Big Tech needs to shake up the video call and end the Zoom gloom


Big Tech needs to shake up the video call and end the Zoom gloom

After nine months of near-constant virtual meetings, the main providers all still offer similar services

Elaine Moore

Like the rest of the tech world, I have a love-hate relationship with the gadget‑crazed Las Vegas hullabaloo that is the Consumer Electronics Show (CES), the annual trade show from the Consumer Technology Association.

On the one hand, there is the Nevada sunshine and the chance to see flying cars at the show, then eat a huge hotel dinner surrounded by the city’s neon-in-the-desert aesthetic. On the other, there is the sweaty crush of 170,000 people moving with you from one huge exhibition hall to another and the nagging feeling that wherever you are, something more interesting is probably happening somewhere else.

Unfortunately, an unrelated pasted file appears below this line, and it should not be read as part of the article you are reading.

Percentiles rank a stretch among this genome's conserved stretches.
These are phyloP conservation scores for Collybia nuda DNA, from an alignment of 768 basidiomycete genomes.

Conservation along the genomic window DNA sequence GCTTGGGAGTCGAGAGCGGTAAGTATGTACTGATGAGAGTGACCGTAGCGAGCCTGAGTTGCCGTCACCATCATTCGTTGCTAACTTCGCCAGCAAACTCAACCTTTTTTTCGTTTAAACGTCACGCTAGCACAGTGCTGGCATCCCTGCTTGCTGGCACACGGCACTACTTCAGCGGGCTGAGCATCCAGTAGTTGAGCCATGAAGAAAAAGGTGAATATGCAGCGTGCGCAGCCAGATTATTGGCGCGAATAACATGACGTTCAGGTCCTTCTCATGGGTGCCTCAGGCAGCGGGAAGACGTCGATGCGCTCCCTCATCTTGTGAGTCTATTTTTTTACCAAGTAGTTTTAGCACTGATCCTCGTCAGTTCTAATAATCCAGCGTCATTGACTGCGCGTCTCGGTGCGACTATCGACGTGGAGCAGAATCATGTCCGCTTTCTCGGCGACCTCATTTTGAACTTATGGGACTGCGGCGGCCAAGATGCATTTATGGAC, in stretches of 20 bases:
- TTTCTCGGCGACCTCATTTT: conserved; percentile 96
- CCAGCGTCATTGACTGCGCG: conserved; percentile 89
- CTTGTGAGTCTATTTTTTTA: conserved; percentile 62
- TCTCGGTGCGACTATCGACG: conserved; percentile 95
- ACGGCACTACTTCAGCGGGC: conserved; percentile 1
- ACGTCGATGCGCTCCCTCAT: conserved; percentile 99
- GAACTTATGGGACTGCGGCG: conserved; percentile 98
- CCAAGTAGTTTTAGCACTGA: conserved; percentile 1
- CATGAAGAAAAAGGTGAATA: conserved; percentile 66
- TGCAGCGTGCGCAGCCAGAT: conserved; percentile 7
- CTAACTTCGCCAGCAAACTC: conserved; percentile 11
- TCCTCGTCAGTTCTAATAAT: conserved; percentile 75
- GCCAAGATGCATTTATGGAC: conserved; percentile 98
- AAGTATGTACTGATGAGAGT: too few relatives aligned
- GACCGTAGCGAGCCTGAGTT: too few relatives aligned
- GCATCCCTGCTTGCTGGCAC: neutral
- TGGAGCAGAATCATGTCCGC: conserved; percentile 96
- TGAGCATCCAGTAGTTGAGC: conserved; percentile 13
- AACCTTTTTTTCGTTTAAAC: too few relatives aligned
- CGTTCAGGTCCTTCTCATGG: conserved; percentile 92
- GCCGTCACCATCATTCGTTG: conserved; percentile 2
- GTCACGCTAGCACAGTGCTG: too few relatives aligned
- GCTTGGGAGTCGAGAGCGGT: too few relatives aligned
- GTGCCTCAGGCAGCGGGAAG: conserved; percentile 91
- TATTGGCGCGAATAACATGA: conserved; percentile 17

Still, the first virtual CES last week was a bit of a dud. Instead of sitting at a poolside table trying to work out whether a smart mask linked to a phone was more noteworthy than a bendy TV screen, I sat on my bed with a laptop on my knees watching a series of online keynote speeches and presentations. For all the talk of a snazzy virtual experience, it was strange how humdrum everything was. You could watch pre-recorded videos and streamed talks and that was it...

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